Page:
In general, design is a production process that aims to find a solution for a specific function. Several alternative solutions can be offered to solve the problem in design because design requirements can be interpreted in many different ways. Main principles to follow when designing a machine can be listed as follows:
- Conformance to function, simplicity, specificity,
- Conformance to standards, norms and regulations,
- Conformance to the type of loading,
- The lightest in terms of weight,
- Principle of self-help,
- Conformance to material and corrosion,
- Conformance to expansion,
- Conformance to production methods,
- The lowest cost design,
- Ease of assembly and disassembly,
- Conformance to transport,
- The safest design,
- Conformance to recycling, environment-friendly,
- Conformance to aesthetics and ergonomics,
- Conformance to maintenance,
- Ease of obtaining the materials to be used in production.
Among the standard machine elements that form the machine, some are stationary while most of them are in motion. Bearings are used for supporting the moving elements in machines. Bearings are the elements that are in relative motion with each other, do not move in the direction of the force applied, and transfer the force with minimum friction loss with the oil film created between these surfaces in operation. Journal bearings support the rotating parts that transfer motion, and slides support the parts that transfer motion linearly.
Variables in the design of journal bearings can be defined in two main groups:
First group variables: Values of the variables in this group are either specified by the project owner or agreed after the designer’s inspection. These are called “physical parameters” or “operation parameters”. These are:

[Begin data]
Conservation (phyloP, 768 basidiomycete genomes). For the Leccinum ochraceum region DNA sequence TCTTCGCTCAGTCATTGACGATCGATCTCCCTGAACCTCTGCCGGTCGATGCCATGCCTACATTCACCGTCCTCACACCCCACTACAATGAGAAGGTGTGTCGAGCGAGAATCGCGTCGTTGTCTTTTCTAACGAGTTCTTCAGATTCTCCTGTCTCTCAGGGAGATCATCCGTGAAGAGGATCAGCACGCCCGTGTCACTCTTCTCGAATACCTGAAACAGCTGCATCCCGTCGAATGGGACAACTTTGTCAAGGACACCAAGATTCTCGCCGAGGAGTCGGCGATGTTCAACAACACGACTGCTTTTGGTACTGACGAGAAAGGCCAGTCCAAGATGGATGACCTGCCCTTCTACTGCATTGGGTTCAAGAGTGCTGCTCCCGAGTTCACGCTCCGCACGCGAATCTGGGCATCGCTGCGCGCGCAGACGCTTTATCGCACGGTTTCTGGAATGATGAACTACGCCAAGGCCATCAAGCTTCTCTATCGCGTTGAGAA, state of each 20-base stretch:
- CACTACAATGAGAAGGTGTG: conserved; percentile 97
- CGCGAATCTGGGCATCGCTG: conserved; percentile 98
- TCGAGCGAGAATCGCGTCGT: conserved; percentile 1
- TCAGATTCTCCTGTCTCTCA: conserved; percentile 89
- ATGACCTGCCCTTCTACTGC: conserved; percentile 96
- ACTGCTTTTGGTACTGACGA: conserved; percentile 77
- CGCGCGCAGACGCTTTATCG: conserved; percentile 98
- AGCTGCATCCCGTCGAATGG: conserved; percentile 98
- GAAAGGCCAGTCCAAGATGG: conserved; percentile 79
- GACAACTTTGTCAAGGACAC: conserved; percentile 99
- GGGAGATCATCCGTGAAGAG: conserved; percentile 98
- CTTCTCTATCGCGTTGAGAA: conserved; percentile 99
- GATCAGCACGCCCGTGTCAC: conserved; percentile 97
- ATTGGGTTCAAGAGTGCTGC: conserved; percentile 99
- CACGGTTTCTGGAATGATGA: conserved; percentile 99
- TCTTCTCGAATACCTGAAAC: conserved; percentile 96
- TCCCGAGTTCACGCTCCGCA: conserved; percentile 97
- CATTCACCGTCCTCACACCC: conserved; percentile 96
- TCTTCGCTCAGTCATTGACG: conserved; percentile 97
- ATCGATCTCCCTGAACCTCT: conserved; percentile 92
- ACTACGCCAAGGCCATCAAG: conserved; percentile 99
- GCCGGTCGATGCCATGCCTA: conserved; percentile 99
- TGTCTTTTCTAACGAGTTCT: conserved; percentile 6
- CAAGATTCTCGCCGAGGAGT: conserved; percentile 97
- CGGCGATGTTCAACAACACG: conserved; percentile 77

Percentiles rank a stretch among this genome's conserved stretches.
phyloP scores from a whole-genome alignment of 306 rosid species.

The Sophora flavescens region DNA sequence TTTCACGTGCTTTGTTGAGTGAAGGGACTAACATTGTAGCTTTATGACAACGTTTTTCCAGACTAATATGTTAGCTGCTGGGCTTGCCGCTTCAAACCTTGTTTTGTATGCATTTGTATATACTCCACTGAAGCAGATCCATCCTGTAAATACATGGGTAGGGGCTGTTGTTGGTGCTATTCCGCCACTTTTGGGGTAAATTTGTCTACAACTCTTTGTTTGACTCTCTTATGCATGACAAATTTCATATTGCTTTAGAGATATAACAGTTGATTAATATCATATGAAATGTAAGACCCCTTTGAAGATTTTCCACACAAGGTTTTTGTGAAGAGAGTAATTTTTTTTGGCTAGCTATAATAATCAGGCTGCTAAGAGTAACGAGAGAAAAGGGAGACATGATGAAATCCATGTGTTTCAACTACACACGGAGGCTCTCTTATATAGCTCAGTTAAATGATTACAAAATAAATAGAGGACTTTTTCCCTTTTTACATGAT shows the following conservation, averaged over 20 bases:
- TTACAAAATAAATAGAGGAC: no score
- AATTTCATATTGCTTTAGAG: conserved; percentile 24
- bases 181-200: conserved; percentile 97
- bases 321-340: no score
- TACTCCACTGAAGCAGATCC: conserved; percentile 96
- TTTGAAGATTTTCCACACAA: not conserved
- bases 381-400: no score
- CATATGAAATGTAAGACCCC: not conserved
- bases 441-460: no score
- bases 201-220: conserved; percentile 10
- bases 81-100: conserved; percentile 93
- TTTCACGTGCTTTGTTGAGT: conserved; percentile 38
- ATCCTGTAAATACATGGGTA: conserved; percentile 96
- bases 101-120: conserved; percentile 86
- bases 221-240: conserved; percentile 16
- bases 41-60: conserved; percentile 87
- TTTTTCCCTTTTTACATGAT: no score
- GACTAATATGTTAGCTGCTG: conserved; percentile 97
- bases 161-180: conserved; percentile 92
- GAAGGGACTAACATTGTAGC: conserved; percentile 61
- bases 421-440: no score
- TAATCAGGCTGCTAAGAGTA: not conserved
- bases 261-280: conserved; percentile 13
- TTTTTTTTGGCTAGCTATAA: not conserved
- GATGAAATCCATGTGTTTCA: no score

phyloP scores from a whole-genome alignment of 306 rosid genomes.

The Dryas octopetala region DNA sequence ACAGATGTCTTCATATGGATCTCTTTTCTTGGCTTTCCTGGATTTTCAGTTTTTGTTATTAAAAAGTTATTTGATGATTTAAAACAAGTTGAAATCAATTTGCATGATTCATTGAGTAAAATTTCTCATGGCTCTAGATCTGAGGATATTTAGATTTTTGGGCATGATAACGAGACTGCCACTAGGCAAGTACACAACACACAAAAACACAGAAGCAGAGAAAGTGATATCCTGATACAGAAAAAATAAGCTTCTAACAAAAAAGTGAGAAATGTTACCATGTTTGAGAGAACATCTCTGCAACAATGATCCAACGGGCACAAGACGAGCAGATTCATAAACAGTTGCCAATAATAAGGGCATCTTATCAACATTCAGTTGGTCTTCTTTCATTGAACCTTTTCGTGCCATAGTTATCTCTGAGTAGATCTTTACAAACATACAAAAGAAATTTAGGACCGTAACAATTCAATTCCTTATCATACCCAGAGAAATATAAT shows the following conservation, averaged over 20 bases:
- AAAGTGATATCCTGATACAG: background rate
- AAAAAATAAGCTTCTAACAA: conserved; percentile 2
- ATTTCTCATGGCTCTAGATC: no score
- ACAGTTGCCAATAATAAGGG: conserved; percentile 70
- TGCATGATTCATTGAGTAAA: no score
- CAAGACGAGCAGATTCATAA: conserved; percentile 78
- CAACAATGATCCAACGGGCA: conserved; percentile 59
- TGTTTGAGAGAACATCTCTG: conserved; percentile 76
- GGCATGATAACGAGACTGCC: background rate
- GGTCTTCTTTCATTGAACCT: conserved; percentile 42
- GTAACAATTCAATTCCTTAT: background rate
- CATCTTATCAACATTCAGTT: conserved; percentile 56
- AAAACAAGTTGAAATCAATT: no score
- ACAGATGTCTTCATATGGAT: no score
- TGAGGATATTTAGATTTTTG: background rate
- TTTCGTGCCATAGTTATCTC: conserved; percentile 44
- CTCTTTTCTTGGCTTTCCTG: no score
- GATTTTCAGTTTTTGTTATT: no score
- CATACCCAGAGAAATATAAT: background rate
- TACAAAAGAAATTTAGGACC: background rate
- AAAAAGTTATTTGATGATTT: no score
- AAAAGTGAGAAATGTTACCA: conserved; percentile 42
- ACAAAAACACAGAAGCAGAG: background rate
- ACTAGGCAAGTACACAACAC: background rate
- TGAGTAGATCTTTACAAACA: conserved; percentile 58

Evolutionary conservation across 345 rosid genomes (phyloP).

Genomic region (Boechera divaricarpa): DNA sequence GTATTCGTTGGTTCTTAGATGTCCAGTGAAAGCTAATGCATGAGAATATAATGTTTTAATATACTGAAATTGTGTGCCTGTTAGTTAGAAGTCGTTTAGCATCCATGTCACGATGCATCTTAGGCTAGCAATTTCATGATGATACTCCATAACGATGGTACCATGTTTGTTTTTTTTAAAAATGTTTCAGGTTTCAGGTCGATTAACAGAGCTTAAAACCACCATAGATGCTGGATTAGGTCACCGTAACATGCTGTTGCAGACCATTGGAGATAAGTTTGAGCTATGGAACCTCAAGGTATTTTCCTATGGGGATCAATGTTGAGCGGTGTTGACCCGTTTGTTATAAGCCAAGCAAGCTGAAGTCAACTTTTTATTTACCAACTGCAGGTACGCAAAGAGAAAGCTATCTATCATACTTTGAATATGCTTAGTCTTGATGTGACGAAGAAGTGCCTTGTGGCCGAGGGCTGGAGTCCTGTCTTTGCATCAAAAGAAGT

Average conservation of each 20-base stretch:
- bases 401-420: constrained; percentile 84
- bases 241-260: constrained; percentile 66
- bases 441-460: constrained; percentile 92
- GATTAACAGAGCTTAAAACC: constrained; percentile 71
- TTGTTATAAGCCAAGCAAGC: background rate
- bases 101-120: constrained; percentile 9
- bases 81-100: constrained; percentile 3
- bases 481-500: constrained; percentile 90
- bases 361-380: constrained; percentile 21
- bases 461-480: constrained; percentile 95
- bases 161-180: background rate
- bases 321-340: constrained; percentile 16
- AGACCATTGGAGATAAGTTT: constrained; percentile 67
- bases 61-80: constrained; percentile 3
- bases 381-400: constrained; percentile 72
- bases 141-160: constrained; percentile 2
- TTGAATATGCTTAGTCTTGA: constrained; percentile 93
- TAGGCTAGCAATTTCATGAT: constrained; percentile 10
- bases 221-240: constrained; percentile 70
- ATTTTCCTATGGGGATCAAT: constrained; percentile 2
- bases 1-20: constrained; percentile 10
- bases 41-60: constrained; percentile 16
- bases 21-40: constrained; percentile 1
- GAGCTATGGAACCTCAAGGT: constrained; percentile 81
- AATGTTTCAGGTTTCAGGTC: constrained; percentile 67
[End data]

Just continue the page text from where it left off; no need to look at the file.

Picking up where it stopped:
- Oil viscosity (h)
- Average surface pressure between the shaft acting on the bearing projection area and the bearing (P)
- Rotating speed of shaft ( n )
- Bearing sizes (bearing diameter) (D), radial clearance (Dr or c), bearing width (length) (B or l), angular length if it is not a full bearing (if it is a partial bearing) (β).
Among these four variables, usually the designer cannot determine the speed because it is initially determined in the general design of the system of the machine. Sometimes viscosity is specified in prior. For example, viscosity is often determined at a later stage when the oil will be stored in a tank to be used for lubricating and cooling purposes in various bearings. Other variables and sometimes viscosity can be controlled by the designer and he or she can decide upon their selection. In other words, design process is completed when these four variables are defined.
Second group variables: These variables are “dependent variables”. This group is the outcome of the variables in the first group. The designer cannot have direct control on them, but can indirectly change these variables by changing one or more of the variables in the first group. These are:
- Friction coefficient (m)
- Difference in the temperature of the lubricating oil entering the bearing and exiting the bearing (DT)
- Flow rate of lubricating oil (Q)
- Minimum oil film thickness (h0) and location,
- Eccentricity amount (e) and eccentricity rate (ɛ)
- Maximum oil film location,
- Terminating position of the oil film.
Variables in this group indicate how good the performance of the bearing is and therefore they can be considered as bearing performance factors. In this respect, they can be called “performance parameters”. Thus, main problem in bearing design is to set the satisfactory limits for the second group variables and then to determine the first group variables without exceeding these limits. (to be continued)
(References: Şekercioğlu, T., “Makine Tasarımı Temel İlkeleri” Birsen Publishing; https://websitem.gazi.edu.tr/site/nihatgem/files; Tevrüz, T., “Makine Elemanları ve Konstrüksiyon Örnekleri”, Vol. 2, Çağlayan Bookstore; Shigley, J.E., “Mechanical Engineering Design”, McGraw-Hill Book Company; Durak, E., Industrial Lubrication Techniques Lecture Notes)